The Elton John "true fantasy" movie Rocketman is a buoyant, charming telling of rather dark and heavy story about addiction and self-loathing. The film is unafraid to be campy yet avoids being cheesy, forgoing what could have been a conventional (and boring) rock star biopic in favor of an expressionist musical fantasia. It can be a bit tiring towards the end, as the "fall" in these sort of "rise and fall" narratives often can feel exhausting as the high of the "rise" ends, but Rocketman is never boring, and its highs are utterly infectious.
Dexter Fletcher was the guy who was originally set to direct Bohemian Rhapsody, replaced by Bryan Singer when his vision was deemed too dark, then brought in to finish filming the movie at the last minute when Singer's unprofessionalism and personal problems threatened to sink the whole production. Rocketman is Fletcher's passion project through and through, and with Elton's full approval, he's gotten the chance to do a full R-rated story that doesn't have to tone down the sex, drugs and rock 'n roll.
Taron Egerton previously co-starred with Elton John in Kingsman: The Golden Circle (Kingsman director Matthew Vaughn produced Rocketman through his Marv Films studio). His triple-threat performance as Elton in Rocketman is almost guaranteed to earn him his first Oscar nom. Not only is his acting great, but he sounds almost just like the real Elton when he sings, and his experience with action movie choreography lends itself to elaborate dance sequences.
Musicals and music-based dramas, along with horror films, have become the only genres outside of the four-quadrant blockbuster tentpoles to consistently convince adult audiences to leave their houses and go to the cinemas. Rocketman is one of the best movie musicals in recent years, and makes the most of the big-screen experience. There are 21 classic songs on the soundtrack (plus an original duet, "(I'm Gonna) Love Me Again" over the credits). A few are traditional performances or background music, but many are brought to life in stunningly creative ways.
This movie doesn't go through Elton's discography chronologically, opting instead to select songs based on the emotional impact of the scenes. The film's framing device is of Elton attending an AA meeting and recounting his life story, giving said tale a subjectivity and a grounding in emotional truth rather than the literal facts. "I Want Love" becomes an illustration of the sadness of every member of his dysfunctional family. "Saturday Night's Alright (For Fighting)" transports us from his teen to adult years in a single take dance number. "Crocodile Rock" makes the audience levitate, "Pinball Wizard" flings us around in time and space, and the movie's title song gets the most haunting treatment of all.
It's one of the less stylized musical scenes, however, that's already claiming a place in the history books. The press is saying "Take Me to the Pilot" sequence, in which Elton gets it on with his future manager John Reid (played by Game of Thrones' Richard Madden), is the first gay male sex scene in a wide release movie from one of the six major studio labels (the likes of Midnight Cowboy and Brokeback Mountain came from either smaller studios or arthouse labels). We're not sure if that's entirely accurate (Brüno was released by Universal), but "first consensual gay male sex scene in a studio film that's not treated as a joke" is still both a mighty impressive feat and weirdly sad that it took this long to get a film like this one.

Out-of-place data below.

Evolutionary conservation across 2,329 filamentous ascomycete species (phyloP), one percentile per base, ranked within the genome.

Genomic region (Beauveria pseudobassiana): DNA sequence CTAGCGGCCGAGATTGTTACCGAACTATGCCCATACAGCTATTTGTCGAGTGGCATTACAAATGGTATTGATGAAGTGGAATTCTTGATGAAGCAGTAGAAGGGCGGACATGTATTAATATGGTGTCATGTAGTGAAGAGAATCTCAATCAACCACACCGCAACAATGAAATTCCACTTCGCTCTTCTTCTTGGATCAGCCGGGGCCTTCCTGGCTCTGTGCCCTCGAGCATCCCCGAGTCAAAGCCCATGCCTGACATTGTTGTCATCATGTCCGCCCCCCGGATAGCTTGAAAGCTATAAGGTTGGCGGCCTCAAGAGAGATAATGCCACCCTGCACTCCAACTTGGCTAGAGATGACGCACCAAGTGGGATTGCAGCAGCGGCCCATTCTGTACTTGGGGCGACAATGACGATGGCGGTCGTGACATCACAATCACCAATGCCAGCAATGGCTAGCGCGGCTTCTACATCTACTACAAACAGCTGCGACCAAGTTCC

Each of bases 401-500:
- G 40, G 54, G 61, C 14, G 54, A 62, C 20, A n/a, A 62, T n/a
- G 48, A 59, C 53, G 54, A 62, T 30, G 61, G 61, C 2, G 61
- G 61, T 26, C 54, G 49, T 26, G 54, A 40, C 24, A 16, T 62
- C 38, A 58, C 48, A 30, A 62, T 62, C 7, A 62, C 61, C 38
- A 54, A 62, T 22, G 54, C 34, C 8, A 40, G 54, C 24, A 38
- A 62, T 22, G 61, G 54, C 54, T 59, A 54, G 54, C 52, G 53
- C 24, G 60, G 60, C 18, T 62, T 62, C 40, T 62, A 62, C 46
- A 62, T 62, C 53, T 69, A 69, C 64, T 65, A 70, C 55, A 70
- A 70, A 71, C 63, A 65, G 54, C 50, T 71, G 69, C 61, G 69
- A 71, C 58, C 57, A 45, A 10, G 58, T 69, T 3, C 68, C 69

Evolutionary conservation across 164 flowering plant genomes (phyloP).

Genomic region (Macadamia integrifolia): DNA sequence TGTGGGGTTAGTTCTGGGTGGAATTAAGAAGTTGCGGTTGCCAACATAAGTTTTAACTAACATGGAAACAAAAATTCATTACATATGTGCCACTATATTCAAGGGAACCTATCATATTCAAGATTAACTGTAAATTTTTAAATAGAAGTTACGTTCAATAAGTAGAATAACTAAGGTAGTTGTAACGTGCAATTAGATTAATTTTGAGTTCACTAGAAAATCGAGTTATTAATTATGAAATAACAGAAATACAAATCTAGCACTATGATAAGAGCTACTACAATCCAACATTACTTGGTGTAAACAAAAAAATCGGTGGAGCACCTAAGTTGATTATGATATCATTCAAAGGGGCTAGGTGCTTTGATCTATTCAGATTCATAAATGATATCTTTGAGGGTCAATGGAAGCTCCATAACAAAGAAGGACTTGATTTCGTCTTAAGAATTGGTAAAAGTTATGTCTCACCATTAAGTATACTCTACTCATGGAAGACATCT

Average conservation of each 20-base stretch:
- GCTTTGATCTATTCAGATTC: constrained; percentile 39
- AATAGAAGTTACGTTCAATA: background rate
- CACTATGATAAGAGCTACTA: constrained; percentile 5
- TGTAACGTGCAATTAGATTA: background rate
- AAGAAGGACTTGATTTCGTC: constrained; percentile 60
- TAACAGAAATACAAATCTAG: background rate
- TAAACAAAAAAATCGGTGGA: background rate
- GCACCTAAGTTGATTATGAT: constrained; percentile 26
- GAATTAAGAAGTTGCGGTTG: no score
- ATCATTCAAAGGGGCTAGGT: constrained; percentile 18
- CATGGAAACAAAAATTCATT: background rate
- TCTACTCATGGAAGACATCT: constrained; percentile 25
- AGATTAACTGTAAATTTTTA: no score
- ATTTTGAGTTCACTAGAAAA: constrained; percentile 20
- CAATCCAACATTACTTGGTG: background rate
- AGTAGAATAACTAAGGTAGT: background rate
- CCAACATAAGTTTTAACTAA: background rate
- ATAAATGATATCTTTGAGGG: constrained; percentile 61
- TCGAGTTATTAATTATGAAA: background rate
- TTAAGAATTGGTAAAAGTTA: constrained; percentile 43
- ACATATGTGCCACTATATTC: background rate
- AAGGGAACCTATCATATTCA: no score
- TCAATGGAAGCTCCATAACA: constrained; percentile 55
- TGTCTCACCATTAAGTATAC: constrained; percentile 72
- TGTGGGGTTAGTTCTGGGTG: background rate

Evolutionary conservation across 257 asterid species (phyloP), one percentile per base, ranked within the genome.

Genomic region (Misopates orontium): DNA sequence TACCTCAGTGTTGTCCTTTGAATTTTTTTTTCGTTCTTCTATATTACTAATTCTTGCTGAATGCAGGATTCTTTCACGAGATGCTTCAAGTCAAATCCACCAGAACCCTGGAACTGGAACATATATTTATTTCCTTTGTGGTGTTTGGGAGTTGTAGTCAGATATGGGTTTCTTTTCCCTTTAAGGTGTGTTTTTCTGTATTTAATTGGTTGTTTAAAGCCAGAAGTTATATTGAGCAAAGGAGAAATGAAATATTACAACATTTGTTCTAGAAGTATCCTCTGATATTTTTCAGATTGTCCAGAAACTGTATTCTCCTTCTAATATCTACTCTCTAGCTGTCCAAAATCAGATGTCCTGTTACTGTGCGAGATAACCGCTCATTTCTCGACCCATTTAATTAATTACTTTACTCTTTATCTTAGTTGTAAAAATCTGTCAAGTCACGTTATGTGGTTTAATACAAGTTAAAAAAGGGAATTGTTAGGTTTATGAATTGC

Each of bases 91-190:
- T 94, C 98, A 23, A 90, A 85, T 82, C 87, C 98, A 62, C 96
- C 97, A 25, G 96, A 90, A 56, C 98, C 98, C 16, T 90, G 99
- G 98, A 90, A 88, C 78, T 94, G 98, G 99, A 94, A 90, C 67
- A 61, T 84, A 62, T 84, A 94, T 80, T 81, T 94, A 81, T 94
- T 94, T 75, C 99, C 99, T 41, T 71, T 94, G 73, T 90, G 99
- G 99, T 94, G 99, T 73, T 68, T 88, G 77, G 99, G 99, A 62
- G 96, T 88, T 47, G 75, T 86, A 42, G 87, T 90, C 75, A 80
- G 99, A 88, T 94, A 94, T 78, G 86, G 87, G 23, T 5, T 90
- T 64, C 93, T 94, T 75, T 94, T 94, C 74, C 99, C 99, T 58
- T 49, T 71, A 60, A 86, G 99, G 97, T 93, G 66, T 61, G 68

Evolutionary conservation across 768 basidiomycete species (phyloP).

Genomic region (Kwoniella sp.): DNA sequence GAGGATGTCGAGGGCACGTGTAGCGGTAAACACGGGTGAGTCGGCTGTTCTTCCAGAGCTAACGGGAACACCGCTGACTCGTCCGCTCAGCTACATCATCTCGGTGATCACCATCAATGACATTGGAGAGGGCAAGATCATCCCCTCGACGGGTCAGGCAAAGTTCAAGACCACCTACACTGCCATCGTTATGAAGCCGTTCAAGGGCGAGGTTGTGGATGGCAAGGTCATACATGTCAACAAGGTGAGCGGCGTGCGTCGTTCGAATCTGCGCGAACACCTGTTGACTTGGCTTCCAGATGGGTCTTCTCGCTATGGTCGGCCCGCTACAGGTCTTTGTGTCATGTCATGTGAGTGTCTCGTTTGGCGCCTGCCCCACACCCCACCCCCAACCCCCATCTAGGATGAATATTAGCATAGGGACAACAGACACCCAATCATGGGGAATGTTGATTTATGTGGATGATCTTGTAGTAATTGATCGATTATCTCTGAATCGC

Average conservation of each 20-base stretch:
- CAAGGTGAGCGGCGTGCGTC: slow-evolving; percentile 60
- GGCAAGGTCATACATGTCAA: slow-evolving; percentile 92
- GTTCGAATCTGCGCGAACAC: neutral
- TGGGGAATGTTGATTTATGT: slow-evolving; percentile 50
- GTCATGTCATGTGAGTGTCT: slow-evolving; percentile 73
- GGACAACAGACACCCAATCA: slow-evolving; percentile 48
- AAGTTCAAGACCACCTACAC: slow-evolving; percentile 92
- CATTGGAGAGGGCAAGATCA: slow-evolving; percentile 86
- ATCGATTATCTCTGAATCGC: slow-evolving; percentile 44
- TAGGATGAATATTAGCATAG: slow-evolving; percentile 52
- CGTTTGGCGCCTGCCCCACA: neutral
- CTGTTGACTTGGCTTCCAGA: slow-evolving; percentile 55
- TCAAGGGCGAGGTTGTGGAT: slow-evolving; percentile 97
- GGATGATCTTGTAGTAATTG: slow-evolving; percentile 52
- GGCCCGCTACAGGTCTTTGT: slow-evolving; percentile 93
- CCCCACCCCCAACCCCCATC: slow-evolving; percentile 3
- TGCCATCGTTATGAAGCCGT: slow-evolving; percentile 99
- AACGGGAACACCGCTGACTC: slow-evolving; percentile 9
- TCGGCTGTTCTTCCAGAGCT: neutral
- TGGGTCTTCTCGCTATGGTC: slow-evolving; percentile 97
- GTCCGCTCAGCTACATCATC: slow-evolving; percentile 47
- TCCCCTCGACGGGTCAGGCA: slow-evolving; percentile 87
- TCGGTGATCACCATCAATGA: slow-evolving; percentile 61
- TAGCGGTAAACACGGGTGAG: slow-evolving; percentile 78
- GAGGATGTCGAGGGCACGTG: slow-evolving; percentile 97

The movie handles Elton's struggles with his sexuality with sensitivity. One particularly heartbreaking sequence involves him trying to come out to his parents. He can't even do it with his unloving father, while his mother expects it but doesn't accept it. His fear of not being loved leads him to stick with Reid, a partner who doesn't really love him back, for longer than he should have. It also inspires an impulsive marriage to producer Renate Blauel that in this film seems to end almost immediately after it begins (it was four years in real life, but the passage of time is a drugged out blur for Rocketman's second half).
The one true love story in the film isn't a romantic one, but rather the intense friendship between Elton and his songwriter Bernie Taupin (Jamie Bell). Bernie is straight, but accepts Elton for himself. Of course, there are many questions about who Elton Hercules John even is; how much of the over-the-top stage persona created by a prodigy from Pinner named Reginald Dwight is genuine, and how much is a defensive mechanism? When Bernie leaves Elton, the song choice is obvious ("Goodbye Yellow Brick Road"), but no less emotionally effective.
While it wisely doesn't try to cover Elton's entire life, instead finding a happy ending with him making amends with Taupin and going sober in the early '90s, Rocketman does have a lot of material to cover. It can be a messy and unwieldy film in its attempt to cover so much, but it never burns out its fuse. Its commitment to tell its story in such an inventive and entertaining way has to be applauded. Hopefully audiences who want something different from both normal biopics and the blockbuster competition will reward its ambition.
Rocketman opens in theaters May 31.